Exploring one of Cambridge's newest wildlife areas - Hobson's Park
This month I want to highlight a special place - a haven for wildlife very close to the city, and one which only a few short years ago did not exist.
Anyone who has taken the time to gaze eastwards from the London-bound train window, instead of staring at their smartphone or laptop, might have spotted the evolution of this new wetland in fields not far from the rail tracks and guided busway.
This is Hobson’s Park, part of which forms Great Kneighton Bird Reserve. An area of rough grassland and lakes, it is the latest part of a green wildlife corridor that now runs all the way from Shelford and Trumpington right along Hobson’s Brook and into the Empty Common allotments, to Brooklands Avenue. There, only a couple of roads cross what to a bird must seem like an almost continuous highway of green, with the Botanic Garden, Vicar’s Brook, Sheep’s Green and Coe Fen continuing the sequence of nature-friendly habitats down to the River Cam and the Backs.
Take a look at the area on Google maps and you will see what I mean.
Excavations for the main lake in the bird reserve began in the winter of 2011 and, by the autumn of 2012 it had filled with water and had begun to attract wildlife. In 2014, bird screens were added, using large rectangular timbers and these form convenient lookouts for gazing out over the reed-fringed lake.
Hobson’s Park now totals some 120 acres, which is about four times the area of Parker’s Piece, and the habitats include stands of trees, the main lake and smaller ponds, with stands of reed and bulrush, and grassland. The main lake has small floating raft-islands as well as a large solid island and these provide safer nest sites for birds, away from marauding predators such as foxes.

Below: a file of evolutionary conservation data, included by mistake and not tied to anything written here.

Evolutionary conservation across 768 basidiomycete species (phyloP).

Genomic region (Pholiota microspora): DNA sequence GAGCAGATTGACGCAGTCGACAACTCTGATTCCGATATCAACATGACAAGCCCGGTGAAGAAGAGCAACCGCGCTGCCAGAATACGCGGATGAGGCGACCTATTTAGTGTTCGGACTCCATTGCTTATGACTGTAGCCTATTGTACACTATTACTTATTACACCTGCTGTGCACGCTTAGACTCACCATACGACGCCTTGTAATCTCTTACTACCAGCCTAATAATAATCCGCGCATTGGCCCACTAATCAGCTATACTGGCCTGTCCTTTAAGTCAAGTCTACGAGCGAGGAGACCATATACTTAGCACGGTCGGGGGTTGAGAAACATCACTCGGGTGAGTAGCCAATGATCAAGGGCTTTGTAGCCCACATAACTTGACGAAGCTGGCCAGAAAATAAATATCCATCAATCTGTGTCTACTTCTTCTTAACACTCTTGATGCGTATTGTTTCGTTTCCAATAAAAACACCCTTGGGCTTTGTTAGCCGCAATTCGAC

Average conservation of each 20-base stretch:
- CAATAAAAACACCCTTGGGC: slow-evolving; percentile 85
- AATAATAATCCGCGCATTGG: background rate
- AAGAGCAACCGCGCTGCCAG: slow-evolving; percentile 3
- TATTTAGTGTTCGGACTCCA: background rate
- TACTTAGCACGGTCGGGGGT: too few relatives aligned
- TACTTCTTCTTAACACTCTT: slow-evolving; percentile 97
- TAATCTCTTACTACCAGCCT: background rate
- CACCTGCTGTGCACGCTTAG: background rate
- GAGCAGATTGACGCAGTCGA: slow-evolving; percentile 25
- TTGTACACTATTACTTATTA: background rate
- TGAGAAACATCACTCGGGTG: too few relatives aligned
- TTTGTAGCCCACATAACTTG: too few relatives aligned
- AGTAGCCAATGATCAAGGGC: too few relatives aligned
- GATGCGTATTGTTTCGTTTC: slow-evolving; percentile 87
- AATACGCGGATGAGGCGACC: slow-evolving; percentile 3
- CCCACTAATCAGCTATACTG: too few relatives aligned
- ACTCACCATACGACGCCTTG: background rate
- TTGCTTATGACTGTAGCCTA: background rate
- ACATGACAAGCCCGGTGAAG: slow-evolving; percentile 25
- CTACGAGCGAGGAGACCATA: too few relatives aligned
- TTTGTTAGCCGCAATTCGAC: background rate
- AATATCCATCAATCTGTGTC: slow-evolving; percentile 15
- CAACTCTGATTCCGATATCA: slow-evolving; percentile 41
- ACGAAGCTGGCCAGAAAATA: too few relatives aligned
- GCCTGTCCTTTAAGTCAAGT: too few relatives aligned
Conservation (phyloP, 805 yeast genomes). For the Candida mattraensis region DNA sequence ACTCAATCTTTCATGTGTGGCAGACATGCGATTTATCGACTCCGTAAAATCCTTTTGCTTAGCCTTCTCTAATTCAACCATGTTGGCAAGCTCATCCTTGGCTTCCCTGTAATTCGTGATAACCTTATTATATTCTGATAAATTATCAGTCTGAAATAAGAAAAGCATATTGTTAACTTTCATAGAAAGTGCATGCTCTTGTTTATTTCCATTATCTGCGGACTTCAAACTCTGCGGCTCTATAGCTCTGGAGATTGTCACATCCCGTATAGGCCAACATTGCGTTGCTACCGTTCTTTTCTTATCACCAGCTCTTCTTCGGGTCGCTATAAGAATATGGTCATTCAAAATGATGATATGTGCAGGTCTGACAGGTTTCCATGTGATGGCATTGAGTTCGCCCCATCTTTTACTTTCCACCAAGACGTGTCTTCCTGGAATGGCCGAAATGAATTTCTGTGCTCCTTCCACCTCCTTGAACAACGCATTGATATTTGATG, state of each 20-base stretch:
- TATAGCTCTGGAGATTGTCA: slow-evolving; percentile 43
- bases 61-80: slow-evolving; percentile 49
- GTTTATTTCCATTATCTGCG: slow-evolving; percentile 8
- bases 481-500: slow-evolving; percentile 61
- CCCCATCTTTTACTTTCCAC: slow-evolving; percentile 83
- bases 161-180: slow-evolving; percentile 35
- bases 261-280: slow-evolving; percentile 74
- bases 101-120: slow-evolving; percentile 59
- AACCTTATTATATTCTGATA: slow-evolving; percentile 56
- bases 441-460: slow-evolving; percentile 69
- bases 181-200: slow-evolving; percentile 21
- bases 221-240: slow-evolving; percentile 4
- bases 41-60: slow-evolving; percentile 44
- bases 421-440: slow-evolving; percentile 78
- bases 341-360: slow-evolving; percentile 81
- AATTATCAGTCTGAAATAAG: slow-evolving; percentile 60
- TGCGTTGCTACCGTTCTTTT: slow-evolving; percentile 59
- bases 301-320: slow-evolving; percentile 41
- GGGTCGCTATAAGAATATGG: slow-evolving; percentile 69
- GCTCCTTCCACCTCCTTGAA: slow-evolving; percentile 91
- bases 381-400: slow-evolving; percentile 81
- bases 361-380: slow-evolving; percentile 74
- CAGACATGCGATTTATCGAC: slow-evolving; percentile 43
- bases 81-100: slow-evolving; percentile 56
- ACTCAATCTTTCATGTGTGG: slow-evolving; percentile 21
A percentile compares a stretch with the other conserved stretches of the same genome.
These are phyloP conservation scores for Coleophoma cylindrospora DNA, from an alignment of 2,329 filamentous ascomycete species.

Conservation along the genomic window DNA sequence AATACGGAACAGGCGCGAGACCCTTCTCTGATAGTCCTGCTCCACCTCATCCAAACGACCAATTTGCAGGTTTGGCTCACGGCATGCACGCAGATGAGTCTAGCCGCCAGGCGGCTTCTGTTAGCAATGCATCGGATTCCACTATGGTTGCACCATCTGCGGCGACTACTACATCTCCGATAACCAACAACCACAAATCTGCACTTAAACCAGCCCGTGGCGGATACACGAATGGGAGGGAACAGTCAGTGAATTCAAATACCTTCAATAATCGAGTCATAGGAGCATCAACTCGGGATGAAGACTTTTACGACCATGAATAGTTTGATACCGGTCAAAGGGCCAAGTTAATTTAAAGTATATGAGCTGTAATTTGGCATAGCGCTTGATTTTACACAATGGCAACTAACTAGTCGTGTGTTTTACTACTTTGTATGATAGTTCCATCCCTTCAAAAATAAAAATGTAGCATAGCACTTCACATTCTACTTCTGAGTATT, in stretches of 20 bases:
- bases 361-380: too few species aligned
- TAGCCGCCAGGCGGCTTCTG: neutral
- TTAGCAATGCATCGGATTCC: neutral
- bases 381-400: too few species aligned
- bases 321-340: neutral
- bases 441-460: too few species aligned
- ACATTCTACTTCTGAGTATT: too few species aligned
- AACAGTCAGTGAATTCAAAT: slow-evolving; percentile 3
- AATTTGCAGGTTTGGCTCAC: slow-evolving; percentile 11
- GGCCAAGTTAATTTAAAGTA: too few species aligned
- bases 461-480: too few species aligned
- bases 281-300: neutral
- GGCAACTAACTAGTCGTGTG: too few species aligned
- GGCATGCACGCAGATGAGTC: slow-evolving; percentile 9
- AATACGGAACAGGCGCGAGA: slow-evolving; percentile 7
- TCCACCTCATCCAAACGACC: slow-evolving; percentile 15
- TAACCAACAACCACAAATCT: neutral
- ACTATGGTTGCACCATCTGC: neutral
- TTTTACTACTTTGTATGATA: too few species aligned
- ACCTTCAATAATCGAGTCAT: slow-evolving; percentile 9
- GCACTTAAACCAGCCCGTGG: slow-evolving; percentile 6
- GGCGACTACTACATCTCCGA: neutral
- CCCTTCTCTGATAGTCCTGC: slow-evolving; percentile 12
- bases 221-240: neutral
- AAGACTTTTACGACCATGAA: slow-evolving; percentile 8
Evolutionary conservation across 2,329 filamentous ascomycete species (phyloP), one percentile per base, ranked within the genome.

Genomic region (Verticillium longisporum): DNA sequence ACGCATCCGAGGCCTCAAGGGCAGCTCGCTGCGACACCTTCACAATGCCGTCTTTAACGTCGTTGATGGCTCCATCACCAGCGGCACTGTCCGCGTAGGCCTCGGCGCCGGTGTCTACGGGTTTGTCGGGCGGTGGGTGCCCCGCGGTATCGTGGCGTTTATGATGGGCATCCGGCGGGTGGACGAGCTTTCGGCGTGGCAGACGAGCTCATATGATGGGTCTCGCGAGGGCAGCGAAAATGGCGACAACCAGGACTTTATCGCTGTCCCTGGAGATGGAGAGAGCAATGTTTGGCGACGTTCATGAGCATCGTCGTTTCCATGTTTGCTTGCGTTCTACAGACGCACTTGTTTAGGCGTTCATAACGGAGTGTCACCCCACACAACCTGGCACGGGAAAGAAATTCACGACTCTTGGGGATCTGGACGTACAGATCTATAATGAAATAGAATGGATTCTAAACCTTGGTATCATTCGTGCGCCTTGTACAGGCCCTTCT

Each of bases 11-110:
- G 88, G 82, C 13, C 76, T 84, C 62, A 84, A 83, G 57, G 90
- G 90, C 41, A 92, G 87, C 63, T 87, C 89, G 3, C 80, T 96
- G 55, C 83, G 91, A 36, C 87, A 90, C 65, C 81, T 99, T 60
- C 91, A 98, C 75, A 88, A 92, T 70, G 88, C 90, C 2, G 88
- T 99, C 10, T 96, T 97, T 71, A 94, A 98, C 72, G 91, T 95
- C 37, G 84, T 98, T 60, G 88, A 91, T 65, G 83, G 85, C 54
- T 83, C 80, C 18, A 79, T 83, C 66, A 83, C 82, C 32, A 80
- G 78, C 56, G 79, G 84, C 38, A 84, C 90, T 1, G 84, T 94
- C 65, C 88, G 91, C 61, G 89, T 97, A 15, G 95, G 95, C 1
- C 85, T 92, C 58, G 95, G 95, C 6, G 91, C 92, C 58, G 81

My friend Bob Jarman and I braved the Arctic chill to check out this site, and we were not disappointed. Though it is close to populated areas and easy of access, there were few other people about - just the occasional dog walker - so we had the place pretty much to ourselves. Bob is also a keen naturalist and fellow birdwatcher and in just a couple of hours we had chalked up a list of 26 species - not bad for a site that was farmland just a few years ago.
Gazing out from behind one of the wooden screens, Bob spotted something close to the shore of the lake. Two long ears were visible amongst the stems of grass and reed. The hare looked up and then lolloped along the top of the bank, putting up a couple of snipe which fluttered over the water to safety in the scrub opposite. Altogether we saw several of these charming waders with their long, pencil-straight bills, used for probing deep into the wet mud.
But the prize spot for me came a short while later. As we strolled along the wet tussocks of partly frozen grass, every few yards another snipe shot up. Then we noticed one that seemed a little smaller and its bill definitely shorter. It was my first jack snipe for many a year, and definitely the bird of the day. While common snipe breed in this country and their numbers are boosted by migrants in winter, jack snipe are only with us in winter, breeding on the boggy tundra of northern Europe and they are spotted far less often. There are estimated to be only around 100,000 birds throughout the UK, so we were rather lucky.
Another relatively rare bird has been seen there, and that is the bearded tit. A male has made its home in the fringing reed-beds in recent weeks and is a colourful sight in its beautiful plumage. Bearded tits prefer extensive, long-established reed-beds, so it is good to know that this lone male has arrived to feed amongst the reeds and bulrushes of this small wetland.
See more of local nature photographer Simon Stirrup’s images on simonstirrup.co.uk.
More by this authorMartin Walters